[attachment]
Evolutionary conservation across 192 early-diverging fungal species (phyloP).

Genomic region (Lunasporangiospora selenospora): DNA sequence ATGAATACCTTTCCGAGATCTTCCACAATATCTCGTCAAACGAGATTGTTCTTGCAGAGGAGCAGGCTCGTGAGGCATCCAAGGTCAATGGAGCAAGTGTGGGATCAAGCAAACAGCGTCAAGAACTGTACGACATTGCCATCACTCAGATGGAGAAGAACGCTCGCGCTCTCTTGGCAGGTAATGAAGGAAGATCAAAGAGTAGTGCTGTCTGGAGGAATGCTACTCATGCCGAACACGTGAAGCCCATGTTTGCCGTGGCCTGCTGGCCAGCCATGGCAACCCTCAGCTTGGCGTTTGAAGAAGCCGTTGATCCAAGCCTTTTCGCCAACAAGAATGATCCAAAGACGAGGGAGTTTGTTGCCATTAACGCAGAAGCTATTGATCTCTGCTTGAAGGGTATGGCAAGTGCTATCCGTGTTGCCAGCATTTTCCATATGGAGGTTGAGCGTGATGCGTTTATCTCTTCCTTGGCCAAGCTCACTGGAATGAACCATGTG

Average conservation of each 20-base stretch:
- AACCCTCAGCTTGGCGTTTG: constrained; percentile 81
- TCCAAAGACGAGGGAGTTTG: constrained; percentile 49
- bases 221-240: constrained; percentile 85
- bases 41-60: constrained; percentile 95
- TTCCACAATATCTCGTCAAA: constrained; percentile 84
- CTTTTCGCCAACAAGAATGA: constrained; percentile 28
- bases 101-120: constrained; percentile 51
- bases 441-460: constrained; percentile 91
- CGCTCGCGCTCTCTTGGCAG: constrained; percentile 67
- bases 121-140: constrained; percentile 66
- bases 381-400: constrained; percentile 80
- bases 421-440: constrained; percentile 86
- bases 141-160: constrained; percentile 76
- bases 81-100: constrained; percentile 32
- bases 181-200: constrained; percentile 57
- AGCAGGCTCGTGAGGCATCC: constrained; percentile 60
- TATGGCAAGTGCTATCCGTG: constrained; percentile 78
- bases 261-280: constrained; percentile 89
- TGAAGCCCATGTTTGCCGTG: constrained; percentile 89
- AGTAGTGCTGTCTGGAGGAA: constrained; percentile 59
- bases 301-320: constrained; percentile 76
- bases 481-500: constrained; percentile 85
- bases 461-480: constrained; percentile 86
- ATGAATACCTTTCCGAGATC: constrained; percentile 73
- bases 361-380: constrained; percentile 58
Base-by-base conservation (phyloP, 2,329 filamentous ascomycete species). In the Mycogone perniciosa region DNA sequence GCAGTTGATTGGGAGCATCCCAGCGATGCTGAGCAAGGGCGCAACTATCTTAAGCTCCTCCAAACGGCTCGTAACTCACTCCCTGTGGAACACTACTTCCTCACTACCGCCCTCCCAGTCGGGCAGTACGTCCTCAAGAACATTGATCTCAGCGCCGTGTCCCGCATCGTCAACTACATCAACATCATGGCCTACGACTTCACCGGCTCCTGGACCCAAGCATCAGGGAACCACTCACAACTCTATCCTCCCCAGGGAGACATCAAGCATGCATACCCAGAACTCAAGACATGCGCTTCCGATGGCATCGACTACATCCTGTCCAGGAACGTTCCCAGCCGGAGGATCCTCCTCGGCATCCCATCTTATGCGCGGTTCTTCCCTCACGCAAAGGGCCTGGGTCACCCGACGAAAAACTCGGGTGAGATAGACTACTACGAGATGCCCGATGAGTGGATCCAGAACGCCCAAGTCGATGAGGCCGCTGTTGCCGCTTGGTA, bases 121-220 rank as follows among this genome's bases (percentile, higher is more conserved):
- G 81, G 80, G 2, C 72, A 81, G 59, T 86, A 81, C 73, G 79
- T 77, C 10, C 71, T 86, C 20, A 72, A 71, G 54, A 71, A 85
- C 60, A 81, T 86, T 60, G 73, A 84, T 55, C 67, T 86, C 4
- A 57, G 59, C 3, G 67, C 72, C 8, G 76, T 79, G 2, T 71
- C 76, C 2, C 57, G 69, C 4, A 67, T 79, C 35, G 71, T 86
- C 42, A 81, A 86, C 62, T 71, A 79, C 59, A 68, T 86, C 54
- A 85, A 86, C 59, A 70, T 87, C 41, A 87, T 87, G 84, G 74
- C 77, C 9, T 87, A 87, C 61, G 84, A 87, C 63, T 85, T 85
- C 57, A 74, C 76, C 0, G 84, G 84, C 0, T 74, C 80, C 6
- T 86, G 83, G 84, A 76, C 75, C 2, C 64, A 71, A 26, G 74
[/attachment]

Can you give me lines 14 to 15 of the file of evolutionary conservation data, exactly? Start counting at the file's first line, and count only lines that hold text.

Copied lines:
- bases 381-400: constrained; percentile 80
- bases 421-440: constrained; percentile 86